Oh June you have been extraordinary. Impossibly wet, to the point that I took a week’s holiday and never managed an afternoon sat in the garden in the sunshine, crazy busy, though when does that ever change, and in the last week the wider world feels like it’s fallen down the rabbit hole and we’re all dazedly roaming around Wonderland trying to work out what happens next. And yet it’s been lovely.
This month I took my first decent stretch of holiday since Christmas, which was long overdue, H went to Majorca with his friends and came back with the world’s ugliest golf trophy (again), and I spent a couple of days drinking in inspiration at Blogtacular.
We’ve celebrated the Queen’s birthday, H and my birthday, our brother-in-law’s birthday and our sister-in-law’s birthday with a surfeit of cake and Kitty bounced her way through half term and on to the final stretch of her Reception year.
Little Miss Elma took the second of her preschool gym badges; I have no idea what she actually has to do to get it, and she mostly demonstrates by doing a downward dog, so I’m none the wiser, but she’s very proud of the badge, and we’re very proud of her.
And as you can see from the photos, our little tiny Pip Squeak becomes ever the more determinedly attached to any golf club/hockey stick/cricket bat/stick he can lay his hands on.
A lovely dear friend came to supper on Monday night (well supper and picture taking, but he’s known me a very long time so it can’t have been too much of a surprise), and when I arrived home from work they were all out in the garden playing hockey, with Pip getting stuck in at the centre of things. Even when we went to sit at our patio table for supper he wriggled down and headed off, favouring practice over pudding.
There has been so much in the wider world this last week that is not good: a country revealed to be deeply polarised in its opinions; hurt and confusion reigning supreme on both sides of the ballot box; racism brought to the fore under the sham of legitimate political opinion. It’s been a week which will set us off on the next part of our history, a “choose your own adventure” moment, turn to page 212 for Brexit. I’m not ashamed to say that I wanted us to stay part of the EU, and I’m proud that the little part of the world where I live and the little part of the world where I’m from both voted Remain; small bastions in a sea of rural Leave votes.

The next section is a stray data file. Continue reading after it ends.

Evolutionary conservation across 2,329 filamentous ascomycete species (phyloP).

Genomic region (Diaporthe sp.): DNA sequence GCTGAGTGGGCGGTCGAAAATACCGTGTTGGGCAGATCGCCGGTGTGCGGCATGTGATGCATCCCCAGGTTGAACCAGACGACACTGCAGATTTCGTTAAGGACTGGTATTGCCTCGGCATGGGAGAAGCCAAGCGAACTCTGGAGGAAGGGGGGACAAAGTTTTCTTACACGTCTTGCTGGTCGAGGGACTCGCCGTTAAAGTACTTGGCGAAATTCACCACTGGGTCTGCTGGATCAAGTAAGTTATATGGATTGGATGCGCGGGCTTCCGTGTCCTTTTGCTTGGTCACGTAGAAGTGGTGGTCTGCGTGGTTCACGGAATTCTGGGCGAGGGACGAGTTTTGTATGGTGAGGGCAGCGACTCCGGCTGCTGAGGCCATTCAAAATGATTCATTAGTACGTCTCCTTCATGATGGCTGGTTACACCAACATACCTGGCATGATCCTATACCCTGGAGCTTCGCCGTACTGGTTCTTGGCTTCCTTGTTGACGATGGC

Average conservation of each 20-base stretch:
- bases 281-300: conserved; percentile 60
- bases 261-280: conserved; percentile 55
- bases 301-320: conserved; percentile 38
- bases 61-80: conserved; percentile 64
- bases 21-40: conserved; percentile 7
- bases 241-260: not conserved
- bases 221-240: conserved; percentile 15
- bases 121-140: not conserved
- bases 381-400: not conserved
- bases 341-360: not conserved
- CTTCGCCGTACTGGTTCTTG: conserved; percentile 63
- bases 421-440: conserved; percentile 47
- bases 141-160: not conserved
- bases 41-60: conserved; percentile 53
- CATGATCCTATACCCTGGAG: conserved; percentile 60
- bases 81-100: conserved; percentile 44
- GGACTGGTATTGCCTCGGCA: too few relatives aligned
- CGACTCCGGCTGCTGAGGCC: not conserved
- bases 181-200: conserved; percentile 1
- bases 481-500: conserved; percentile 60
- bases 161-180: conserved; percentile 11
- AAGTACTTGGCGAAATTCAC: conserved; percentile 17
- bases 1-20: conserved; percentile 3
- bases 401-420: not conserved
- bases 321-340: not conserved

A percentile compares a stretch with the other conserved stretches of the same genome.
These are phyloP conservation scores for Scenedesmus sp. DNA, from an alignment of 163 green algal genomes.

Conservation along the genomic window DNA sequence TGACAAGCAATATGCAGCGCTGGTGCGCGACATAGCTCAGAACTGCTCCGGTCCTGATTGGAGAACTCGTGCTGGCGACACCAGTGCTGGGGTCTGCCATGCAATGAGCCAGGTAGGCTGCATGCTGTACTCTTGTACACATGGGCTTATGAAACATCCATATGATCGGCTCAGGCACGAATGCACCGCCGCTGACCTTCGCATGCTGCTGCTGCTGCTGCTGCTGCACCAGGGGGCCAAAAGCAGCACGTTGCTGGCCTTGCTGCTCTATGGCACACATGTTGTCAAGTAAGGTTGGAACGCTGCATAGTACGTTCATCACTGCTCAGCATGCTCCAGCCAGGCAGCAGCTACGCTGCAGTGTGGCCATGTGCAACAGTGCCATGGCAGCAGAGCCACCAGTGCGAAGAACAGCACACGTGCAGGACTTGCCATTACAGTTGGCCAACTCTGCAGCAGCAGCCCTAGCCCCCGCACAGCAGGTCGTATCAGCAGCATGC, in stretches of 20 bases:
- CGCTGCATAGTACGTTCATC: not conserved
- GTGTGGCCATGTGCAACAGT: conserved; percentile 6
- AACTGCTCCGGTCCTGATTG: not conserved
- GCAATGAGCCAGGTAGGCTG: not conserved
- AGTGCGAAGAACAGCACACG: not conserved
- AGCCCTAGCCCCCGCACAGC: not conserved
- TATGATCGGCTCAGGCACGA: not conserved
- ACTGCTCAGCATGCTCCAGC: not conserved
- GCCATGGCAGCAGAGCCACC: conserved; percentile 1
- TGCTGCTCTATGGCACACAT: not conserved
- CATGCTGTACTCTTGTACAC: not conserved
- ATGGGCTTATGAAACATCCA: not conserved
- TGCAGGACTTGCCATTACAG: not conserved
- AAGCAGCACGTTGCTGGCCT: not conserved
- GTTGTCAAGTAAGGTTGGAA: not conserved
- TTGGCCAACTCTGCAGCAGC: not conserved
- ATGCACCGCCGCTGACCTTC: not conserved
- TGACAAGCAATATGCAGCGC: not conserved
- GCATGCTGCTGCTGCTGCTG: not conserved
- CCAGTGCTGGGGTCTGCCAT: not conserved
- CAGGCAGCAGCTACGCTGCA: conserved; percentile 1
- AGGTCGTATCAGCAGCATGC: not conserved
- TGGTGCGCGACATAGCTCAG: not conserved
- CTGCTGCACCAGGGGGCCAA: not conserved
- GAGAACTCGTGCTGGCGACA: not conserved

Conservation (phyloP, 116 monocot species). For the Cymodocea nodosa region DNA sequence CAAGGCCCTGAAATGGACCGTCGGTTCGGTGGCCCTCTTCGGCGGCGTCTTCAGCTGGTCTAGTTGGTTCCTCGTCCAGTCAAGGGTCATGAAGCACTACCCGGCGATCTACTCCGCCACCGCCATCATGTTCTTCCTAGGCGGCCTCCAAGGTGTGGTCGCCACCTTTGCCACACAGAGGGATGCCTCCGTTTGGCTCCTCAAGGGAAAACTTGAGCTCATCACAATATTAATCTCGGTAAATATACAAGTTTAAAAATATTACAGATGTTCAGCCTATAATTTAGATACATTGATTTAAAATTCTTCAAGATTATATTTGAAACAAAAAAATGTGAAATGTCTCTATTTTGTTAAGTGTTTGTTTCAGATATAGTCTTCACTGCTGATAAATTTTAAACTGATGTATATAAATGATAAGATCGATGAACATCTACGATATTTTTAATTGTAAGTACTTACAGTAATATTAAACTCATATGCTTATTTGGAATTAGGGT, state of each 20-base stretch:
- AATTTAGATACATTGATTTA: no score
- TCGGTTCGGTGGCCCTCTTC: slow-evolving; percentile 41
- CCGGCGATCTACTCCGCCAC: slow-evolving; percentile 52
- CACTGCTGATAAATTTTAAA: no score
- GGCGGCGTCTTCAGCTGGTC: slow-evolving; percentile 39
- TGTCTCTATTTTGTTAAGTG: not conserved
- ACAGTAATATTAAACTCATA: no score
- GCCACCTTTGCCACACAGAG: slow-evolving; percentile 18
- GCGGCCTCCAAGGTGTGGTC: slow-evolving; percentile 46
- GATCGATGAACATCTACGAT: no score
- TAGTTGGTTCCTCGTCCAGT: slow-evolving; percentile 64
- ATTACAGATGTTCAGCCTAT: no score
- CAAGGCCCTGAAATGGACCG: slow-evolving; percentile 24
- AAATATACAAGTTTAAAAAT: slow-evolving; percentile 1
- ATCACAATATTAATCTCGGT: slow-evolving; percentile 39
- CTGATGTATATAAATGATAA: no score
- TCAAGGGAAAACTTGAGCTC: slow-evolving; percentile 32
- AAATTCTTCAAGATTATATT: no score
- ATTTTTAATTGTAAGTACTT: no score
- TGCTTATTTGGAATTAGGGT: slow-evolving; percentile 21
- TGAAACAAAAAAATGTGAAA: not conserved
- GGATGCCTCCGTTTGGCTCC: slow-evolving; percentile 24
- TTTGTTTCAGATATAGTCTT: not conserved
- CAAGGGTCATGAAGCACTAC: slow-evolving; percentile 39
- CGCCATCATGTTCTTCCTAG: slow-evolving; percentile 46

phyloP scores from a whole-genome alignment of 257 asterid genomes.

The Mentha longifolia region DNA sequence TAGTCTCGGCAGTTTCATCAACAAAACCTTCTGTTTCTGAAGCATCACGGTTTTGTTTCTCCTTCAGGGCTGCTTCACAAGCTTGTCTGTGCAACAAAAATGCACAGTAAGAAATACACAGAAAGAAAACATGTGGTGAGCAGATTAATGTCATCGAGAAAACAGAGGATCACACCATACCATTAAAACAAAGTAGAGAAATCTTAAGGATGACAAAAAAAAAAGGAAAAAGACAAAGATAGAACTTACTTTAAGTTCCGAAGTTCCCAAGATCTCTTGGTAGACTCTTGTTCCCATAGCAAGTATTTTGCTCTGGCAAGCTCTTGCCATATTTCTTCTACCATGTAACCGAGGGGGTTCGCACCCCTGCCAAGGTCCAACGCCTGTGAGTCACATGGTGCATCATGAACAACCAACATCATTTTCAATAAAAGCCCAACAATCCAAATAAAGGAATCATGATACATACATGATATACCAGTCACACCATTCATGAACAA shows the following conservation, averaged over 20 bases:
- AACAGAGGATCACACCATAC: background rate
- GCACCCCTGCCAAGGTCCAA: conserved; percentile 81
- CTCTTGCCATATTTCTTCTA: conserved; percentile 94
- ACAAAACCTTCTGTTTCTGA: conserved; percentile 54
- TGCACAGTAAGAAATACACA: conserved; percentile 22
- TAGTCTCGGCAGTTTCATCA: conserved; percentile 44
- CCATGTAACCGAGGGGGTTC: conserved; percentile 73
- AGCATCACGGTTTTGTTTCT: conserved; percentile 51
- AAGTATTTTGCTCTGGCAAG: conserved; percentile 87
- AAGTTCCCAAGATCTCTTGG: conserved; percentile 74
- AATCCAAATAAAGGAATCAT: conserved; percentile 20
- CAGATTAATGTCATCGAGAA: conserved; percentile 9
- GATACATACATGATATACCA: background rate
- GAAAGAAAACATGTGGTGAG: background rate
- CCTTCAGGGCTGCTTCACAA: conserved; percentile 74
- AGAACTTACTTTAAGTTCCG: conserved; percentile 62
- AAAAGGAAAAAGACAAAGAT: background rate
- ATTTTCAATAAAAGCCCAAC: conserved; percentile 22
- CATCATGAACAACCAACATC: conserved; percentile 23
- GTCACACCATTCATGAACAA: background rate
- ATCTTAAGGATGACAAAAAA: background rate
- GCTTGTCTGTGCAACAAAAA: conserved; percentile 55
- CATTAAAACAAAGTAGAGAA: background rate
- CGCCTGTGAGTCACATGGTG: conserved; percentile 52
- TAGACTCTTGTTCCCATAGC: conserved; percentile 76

The EU is far from perfect but I think that the solution would have been to roll our sleeves up and get stuck in to making it better, rather than thinking of it as the slightly camp, made to be laughed at, bureaucratic version of the Eurovision Song Contest; the sort of place where we send Farage and his ilk to keep them out of the way. I spent Friday in a little cloud of shock and gut wrenching dismay; in my little bubble of friends and family almost everyone I spoke to was firmly in the remain camp, and I wasn’t expecting the result we got. Actually Kitty did vote “out” in her primary school mock election because as she later told us, she really liked Europe when we went last summer, she wants to go again, and you can only go to Europe if you go out of the classroom. Perfect logic, but a little something was lost in explanation!
I worry about our future, about the legacy we will be leaving to these three little ones and their generation, and about the people who voted Leave truly believing that nothing could be worse than their current set up, who I’m afraid will find that not necessarily true as straw promises come tumbling down around them.
Somehow taking our family photos was a marker of normality in a week where I’ve listened to more Radio 4 than ever before in my life. A constant in an increasingly crazy world. They are my world and my confidence that when the dust settles and the negotiations are over, and we’ve looked around this new world and made it our home, I know we’ll still be taking family pictures, even the ones where Elma pulls a funny face, and Pip’s eating a ball and H and I look like we need to sleep for a week and Kitty is more fidgety than an imp.
My family, in June: